Indexing

Files needed: none (or results from peak fitting)

Learning outcomes: How to index a powder pattern in topas. See Alan's j. appl. cryst. paper for details of the algorithms used.

Topas advantages: relatively robust to impurity peaks and (in my experience) has indexed everything that other routines have been able to index

1. Under the "Indexing" menu click on "Create Indexing File".

2. Paste 2-theta and peak intensity values from the TiO2 peak fitting tutorial into the section of the file labelled (i.e. below where it says "paste here"!). If you haven't done the peak fitting tutorial then either use the values below or read the data file into topas and use the "View/Search Peaks" facility.

27.4933274 1483.03892
36.1417160 600.374011
39.2491072 87.1466545
41.2995694 293.361291
44.0974357 111.974602
54.3775231 852.552752
56.6779687 263.740365
62.8179591 114.115219
64.0981291 125.848734
65.6797591 8.31017226
69.0535316 311.102223
69.8553749 142.043952
72.4689461 16.9511527
76.5935592 31.9086674
79.8803068 17.1994137
82.3774808 68.5855316
84.2921991 48.4586528
87.5124851 17.9694065
89.5947678 115.718833

3. Save the file as e.g. d5_05005_index_01.inp. Click the "Save/send to topas" icon. Launch topas and run the file.

4. Topas will then try and index in the crystal systems specified in the input file. It will produce a graph showing the best solutions. The whole run will take ~ 1 minute.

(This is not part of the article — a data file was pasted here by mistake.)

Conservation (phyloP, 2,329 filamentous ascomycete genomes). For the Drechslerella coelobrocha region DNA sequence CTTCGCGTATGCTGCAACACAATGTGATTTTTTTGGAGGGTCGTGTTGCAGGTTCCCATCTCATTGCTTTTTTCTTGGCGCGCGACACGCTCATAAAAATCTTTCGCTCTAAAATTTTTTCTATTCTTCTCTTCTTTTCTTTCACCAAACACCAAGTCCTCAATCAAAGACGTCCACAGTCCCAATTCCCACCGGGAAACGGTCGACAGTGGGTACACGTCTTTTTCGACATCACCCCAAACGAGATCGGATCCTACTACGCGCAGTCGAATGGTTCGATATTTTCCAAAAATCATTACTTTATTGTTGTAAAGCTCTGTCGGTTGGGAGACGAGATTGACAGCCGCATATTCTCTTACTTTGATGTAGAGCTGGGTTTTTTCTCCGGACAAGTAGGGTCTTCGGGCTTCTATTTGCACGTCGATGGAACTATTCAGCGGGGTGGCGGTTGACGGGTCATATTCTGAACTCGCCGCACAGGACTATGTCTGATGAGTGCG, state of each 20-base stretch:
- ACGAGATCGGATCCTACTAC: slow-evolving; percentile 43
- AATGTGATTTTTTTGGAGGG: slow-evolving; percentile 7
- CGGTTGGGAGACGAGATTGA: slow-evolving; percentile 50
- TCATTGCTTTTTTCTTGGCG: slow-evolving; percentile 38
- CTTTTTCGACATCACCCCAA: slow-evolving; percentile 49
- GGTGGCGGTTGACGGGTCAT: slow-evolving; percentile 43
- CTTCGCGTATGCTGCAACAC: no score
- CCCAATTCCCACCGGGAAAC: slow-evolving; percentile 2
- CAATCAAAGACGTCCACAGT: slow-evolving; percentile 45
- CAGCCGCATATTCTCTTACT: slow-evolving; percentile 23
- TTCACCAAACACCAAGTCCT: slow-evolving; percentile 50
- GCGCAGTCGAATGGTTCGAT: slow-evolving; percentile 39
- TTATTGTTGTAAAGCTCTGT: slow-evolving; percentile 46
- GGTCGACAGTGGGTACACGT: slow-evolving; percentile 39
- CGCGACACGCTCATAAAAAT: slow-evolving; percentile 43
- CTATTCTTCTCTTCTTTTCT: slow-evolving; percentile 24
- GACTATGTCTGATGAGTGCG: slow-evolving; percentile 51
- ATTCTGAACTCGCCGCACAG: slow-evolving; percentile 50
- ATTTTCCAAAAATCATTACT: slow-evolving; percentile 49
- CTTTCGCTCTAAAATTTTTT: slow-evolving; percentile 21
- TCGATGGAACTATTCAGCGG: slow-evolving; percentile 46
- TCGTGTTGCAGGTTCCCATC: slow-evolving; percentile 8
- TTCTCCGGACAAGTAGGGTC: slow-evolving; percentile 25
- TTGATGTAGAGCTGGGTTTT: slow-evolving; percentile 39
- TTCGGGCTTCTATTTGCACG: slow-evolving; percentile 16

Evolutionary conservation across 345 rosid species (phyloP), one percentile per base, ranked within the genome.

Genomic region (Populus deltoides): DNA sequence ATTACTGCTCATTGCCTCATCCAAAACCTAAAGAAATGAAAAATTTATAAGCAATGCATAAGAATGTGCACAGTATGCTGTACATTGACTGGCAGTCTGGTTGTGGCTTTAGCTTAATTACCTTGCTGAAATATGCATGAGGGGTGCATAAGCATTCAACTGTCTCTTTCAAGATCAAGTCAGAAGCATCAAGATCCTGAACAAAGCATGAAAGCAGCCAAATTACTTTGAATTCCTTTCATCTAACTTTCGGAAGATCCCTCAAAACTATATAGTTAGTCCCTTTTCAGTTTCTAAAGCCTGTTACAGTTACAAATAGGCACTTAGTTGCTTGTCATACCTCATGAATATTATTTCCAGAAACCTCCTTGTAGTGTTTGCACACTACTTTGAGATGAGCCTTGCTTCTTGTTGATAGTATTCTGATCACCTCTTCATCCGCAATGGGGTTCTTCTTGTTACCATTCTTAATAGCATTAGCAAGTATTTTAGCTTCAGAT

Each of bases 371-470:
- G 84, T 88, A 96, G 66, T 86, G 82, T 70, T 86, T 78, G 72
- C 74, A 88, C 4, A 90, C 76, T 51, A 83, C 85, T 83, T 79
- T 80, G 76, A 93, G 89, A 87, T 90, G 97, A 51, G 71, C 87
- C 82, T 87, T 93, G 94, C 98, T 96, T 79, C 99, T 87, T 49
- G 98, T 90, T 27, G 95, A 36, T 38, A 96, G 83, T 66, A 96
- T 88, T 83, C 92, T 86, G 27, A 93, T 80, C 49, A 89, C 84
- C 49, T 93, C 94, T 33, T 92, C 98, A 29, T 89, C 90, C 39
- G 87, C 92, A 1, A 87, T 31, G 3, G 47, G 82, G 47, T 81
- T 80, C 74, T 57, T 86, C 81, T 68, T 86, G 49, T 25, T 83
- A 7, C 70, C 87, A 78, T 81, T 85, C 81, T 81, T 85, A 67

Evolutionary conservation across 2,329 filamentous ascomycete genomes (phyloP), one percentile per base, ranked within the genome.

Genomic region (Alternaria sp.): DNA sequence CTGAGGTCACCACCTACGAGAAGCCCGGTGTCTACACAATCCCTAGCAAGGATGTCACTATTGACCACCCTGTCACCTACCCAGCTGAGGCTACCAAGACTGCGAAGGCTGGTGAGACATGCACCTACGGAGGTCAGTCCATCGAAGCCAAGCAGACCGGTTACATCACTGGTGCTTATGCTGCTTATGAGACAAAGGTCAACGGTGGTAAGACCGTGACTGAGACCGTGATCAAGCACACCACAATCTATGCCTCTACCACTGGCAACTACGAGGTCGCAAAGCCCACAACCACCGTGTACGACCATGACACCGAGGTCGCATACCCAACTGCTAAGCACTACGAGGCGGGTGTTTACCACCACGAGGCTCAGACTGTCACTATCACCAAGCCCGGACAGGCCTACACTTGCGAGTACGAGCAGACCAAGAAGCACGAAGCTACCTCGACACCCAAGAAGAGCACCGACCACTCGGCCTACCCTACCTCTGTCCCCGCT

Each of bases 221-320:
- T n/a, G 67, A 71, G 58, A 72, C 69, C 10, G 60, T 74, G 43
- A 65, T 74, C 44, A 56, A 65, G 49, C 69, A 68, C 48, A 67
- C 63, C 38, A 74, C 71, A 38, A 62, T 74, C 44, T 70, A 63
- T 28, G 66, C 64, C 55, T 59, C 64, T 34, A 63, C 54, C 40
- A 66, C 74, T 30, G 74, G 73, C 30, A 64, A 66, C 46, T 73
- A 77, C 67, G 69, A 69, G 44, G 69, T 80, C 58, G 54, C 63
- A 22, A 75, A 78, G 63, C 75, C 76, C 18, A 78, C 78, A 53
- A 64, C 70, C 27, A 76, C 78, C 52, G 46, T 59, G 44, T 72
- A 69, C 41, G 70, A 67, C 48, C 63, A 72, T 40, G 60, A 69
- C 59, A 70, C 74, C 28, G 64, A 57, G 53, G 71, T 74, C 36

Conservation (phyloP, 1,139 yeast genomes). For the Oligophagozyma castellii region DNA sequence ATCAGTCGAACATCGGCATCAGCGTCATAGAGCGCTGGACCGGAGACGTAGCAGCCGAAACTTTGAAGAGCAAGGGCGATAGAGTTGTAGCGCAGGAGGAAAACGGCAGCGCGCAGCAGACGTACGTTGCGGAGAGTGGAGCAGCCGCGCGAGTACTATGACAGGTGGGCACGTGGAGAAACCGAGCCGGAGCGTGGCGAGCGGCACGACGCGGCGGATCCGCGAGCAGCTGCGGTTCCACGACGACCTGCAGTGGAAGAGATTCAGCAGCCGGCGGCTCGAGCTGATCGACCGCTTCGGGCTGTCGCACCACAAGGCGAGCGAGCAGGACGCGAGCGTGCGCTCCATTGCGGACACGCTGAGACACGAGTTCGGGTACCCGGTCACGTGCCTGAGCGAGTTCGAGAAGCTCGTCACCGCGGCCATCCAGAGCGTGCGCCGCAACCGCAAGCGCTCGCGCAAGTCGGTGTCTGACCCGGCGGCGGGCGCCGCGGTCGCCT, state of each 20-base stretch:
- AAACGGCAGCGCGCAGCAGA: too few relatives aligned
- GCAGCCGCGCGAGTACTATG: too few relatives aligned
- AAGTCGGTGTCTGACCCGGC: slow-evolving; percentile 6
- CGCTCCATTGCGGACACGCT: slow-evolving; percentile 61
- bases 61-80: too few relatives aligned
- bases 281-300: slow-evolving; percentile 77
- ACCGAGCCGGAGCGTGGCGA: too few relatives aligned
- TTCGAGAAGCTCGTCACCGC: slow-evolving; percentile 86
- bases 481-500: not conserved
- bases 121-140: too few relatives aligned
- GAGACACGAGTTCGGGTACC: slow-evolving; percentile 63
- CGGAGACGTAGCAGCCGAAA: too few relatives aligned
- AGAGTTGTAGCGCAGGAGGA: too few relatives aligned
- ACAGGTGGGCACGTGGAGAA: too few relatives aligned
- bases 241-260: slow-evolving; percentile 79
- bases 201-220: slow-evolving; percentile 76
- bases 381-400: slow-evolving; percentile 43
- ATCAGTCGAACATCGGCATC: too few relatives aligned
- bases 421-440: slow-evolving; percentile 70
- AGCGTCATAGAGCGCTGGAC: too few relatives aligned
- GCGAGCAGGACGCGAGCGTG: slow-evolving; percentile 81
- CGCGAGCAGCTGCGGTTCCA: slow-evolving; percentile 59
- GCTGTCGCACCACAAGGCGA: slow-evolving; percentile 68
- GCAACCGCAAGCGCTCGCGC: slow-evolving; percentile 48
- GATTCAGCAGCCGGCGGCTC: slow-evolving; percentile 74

5. Openthe file d5_05005_index_01.ndx which contains the results in jedit. Topas will have found a huge number of possible cells with very high figures of merit (>100). It's possible to view these various results graphically in topas. See the tutorial linked here on PbSO4. For this example it's clear that best results are pseudo-tetragonal. Try running the input file again with all but cubic and tetragonal sytems excluded. i.e. the top of the input file should look like:

Bravais_Cubic_sgs
'Bravais_Trigonal_Hexagonal_sgs
Bravais_Tetragonal_sgs
'Bravais_Orthorhombic_sgs
'Bravais_Monoclinic_sgs
'Bravais_Triclinic_sgs

6. The best cell should now be:

P42nm a=4.5946 c=2.9587

7. Extra work: Try a Pawley fit to the data using this cell and space group (instructions here); try indexing any of the other data files from the tutorial sets.

8. Beware. Topas gives a huge number of suggestions. Many of them are equivalent cells. You could use a package such as delred to investigate this. For complex systems lots of cells may "almost" fit the data. Only one of them would allow you to solve/refine the structure correctly. Indexing is one of the hardest stages of structure solution.

9. Extra work: if you're interested in indexing then try the same sort of protocol on any of the other data sets in the school.

 

[Modified 01-Oct-2017 by John S.O. Evans. Pages checked for Google Chrome.]